[Editor’s Note: The following review contains spoilers for the “Homeland” series finale — Season 8, Episode 12, “Prisoners of War” — including the ending.]
Carrie Mathison, a spy to the end. After eight years spent within a hair on Saul’s beard of being fired, getting killed, or leaving the CIA behind once and for all, the “Homeland” finale sees Claire Danes’ patriotic-at-all-costs intelligence officer become the very thing she first set out to expose: a double agent. Given the episode title “Prisoners of War” (a nod to Gideon Raff’s Israeli series on which “Homeland” was based) and framed by Nicolas Brody’s confessional video, when Damian Lewis restates his character’s oath to defend America from threats foreign and domestic, “Homeland” constructed its ending (and full final season) around comparing Carrie to the recovered P.O.W. who would become the father of her child.
After seven months under Russian interrogation, had she, like Brody, been turned? No. But after seven years of seeing the world with Brody, through him, and after him, Carrie stopped believing in the system, in her government, to do what’s right. Season 8 saw Carrie relying on the Russians for help, and her trust was repeatedly rewarded. Meanwhile, the ill-equipped and idiotic American president (sound familiar?) kept putting her and everyone else in harm’s way, usually at the behest of his right-wing, right-hand man, John Zabel (Hugh Dancy, aka Mr. Claire Danes). Saul (Mandy Patinkin) kept trying to work through proper channels, negotiating for peace in Washington and the Middle East, but any hope of success went down with the president’s helicopter oh so many episodes ago.
All of this set Carrie and Saul on a collision course that paid off in a surprising, effective, and thought-provoking ending; one that let its two stars go head-to-head without tearing them apart or betraying their core values. “Homeland” drew enough parallels to today’s state of affairs and its original post-9/11 worldview without betraying its character-first ethos and long-view on historical crises. Trusting Danes and Patinkin, two fierce, commanding Emmy winners, to carry an episode is a good start, but the finale also relied on what director Lesli Linka Glatter said is “quintessential ‘Homeland’ scene”: pitting two people with completely opposing views, who are both right, against each other.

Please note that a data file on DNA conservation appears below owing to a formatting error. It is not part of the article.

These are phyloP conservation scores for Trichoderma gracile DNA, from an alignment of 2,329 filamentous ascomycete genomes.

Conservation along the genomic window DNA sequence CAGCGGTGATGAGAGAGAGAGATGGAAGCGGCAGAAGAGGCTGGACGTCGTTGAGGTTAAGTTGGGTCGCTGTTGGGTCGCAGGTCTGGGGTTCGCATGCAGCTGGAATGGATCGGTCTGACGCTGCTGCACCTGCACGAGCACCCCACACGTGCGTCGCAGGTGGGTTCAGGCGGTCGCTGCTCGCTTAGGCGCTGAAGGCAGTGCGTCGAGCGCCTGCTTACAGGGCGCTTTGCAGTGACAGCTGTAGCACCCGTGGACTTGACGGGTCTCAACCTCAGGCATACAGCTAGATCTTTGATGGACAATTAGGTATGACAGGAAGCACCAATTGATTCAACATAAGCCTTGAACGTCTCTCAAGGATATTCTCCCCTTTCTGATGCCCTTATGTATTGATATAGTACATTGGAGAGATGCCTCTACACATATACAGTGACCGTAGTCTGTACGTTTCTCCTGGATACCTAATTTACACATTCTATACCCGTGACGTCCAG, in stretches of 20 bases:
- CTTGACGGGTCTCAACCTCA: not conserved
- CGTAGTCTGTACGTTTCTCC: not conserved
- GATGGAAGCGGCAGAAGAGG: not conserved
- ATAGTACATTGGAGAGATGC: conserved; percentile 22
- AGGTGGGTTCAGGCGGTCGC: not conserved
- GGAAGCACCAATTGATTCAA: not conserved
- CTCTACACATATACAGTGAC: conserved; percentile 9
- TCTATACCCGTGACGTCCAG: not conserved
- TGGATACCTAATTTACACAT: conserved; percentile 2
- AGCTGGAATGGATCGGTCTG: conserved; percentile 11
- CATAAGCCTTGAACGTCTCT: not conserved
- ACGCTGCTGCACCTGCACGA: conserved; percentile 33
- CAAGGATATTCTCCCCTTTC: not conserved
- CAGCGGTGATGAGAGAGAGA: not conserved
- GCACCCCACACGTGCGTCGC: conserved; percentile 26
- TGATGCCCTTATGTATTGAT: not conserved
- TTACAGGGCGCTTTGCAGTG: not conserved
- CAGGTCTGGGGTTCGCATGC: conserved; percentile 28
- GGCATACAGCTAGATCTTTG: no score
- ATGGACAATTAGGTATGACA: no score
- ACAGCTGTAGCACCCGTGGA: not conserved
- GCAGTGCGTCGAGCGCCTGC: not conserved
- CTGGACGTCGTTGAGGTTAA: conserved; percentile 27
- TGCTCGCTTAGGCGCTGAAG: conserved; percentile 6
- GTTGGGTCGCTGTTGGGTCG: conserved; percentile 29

Only instead of it being one scene, “Homeland” raised the stakes over a full episode — with a little help from “The Good Place” (OK, OK, and Philippa Foot). Carrie, desperate to avert nuclear war in the Middle East, argues to break the vows that have dictated CIA procedure for decades: She wants to give up an asset. Saul, an old school spy and righteous protecter, refuses to give up his Russian agent. “No one person is worth the lives of tens of thousands — hundreds of thousands!” Carrie pleads with Saul. “She is,” Saul says in return. They’ve both heard this argument before, and they both know where they stand. Carrie and Saul are on opposite ends of The Trolley Problem. Carrie argues that killing one person they know is worth saving the lives of many they don’t; Saul argues he can’t live with killing the one person he swore to protect, and believes it’s better to let what happens happen. (Albeit with the caveat that Saul will try every other way he can to stop the trolley before it hits those other people.)
Erica Parise / Showtime